I can’t lie, laughing at the fact that the menu narration sounds like my drunk uncle trying to belch the alphabet at holiday dinner brought me far more joy than actually playing the game did. If I wasn’t able to see the words “Français” and “Español,” I am not certain I would know that “Fran-nice” and “Espol” are language choices available to me. Menu narration should be the most clear aspect of a game. Players relying on it need to be able to understand it or there’s not much point in it being there. I don’t know what happened to the implementation of it here but I really hope this isn’t the narration system Ubisoft uses for future releases.
Disrespecting Players’ Time
I can’t put the blame for this solely on Ubisoft, as it’s a growing problem as more and more games rely on more and more accessibility options to “fix” what is otherwise inaccessible design. If I have to spend my first 15-20 minutes of my time in a game just digging through the menus to try to figure out what I need to turn on to even be able to play it, I’m probably going to just give up. I can’t help but feel like we’ve kind of lost the plot with accessibility because accessibility menus themselves are growing to a point of being inaccessible themselves.
Unfortunately, my experience didn’t get much better after I’d finished wrestling with the menu. With unclear (and tiny) in-game icons and a lack of onboarding for new-to-the-franchise players like myself, playing Extraction was the most unwelcome I’ve felt in a game in quite a while.
There are entire tutorial missions but for me, they still felt aimed at players experienced with the previous Rainbow Six game.
Take the drone for instance. The tutorial tells you to use your drone to locate nearby enemies. The tool tip tells you to hold right d-pad to deploy and recall your drone. The tutorial does not tell you how to use the drone to locate enemies. Players are supposed to intuit that the box shape icon bound to Y is the icon for scanning. I don’t know about you but the most intuitive meaning for that little box is photo mode, not scan. My drone battery ran out long before I finally figured out how to actually use the thing.
Further to the confusing icon point are the sound visualization icons. Shown above are two (far too tiny) icons meant to alert players to nearby sounds. The tiny feet to me mean that there are footsteps nearby when what it actually means is that an enemy has been alerted to your presence. The tiny bell icon I took to mean there was an alarm blaring somewhere which led me to believe the game was bugged because I heard no alarms anywhere. I still don’t know what the bell is meant to indicate.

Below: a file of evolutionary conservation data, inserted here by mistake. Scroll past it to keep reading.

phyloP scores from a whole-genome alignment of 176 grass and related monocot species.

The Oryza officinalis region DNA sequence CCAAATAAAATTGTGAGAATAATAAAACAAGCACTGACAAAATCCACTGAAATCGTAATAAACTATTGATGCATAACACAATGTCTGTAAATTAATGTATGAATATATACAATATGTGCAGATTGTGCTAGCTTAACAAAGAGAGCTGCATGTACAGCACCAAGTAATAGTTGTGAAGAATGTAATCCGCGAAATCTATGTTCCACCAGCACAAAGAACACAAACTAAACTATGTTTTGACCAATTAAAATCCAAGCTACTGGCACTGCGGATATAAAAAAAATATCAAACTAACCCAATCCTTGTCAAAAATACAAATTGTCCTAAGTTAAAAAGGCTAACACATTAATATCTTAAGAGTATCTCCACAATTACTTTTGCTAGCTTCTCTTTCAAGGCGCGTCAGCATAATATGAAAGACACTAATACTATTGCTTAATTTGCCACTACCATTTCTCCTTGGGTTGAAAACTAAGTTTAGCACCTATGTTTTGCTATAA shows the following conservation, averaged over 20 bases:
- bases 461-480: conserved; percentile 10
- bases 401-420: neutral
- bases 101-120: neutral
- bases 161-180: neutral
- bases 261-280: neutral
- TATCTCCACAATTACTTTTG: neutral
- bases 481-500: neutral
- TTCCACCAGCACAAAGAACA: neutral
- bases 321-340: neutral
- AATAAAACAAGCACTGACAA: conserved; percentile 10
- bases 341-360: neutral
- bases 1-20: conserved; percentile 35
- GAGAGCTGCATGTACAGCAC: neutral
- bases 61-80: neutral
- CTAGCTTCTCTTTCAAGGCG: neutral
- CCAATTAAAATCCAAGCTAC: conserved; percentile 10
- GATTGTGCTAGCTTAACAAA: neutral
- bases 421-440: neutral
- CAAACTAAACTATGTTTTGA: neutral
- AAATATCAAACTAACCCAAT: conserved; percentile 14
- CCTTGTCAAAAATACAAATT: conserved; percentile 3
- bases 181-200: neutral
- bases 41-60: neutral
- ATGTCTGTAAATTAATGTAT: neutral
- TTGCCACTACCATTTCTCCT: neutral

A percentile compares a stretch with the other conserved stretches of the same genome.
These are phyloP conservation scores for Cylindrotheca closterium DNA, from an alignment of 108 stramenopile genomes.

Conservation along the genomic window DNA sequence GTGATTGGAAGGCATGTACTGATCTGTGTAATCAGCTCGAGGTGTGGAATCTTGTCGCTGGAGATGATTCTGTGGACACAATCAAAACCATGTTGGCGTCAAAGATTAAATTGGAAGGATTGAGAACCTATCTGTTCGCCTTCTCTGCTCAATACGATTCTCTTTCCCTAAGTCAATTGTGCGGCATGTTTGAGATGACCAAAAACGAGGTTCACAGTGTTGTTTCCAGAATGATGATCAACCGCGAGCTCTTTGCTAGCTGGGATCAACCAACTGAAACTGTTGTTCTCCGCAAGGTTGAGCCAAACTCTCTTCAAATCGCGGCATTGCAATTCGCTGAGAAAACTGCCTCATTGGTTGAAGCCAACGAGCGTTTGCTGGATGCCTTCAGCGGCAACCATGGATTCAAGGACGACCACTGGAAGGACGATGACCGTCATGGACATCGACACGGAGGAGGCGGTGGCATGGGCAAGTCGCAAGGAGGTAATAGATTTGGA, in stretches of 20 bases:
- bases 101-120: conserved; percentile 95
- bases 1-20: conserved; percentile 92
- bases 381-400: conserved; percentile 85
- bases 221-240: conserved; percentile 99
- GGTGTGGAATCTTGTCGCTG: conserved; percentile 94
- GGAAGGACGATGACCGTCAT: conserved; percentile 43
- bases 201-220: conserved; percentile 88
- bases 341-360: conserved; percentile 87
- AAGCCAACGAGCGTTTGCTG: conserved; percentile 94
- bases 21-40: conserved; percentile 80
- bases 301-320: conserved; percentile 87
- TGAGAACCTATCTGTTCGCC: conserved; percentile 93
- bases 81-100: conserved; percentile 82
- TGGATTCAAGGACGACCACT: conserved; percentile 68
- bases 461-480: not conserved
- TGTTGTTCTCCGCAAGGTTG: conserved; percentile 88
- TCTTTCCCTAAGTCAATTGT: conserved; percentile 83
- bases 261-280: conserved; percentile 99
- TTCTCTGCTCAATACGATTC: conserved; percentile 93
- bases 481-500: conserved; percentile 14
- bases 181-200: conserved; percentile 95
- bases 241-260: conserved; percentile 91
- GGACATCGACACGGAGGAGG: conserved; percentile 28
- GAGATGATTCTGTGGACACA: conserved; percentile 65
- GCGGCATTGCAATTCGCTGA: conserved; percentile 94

I love the idea of Rainbow Six Extraction. I love the fact that how fantastically bad I am at the game is built into the gameplay and I lose access to operators that “die” and have to retrieve them in another mission. I think that’s brilliant. Use my previous failure to make more gameplay. The problem? The only thing truly done well regarding accessibility in Rainbow Six Extraction is the default size of the subtitles and the fact that as with all modern Ubisoft titles, players can remap all buttons.
Menu narration is unintelligible, accessibility options are inaccessible, icons are far too small and not intuitive in the slightest, and with all of these things combined, Rainbow Six Extraction is nearly unplayable for me and I assume this will be true for many other disabled players. The good news? It’s on Game Pass on day one so at least there’s no disability tax to find all this out.
A review copy of Rainbow Six Extraction was provided by the developer / publisher.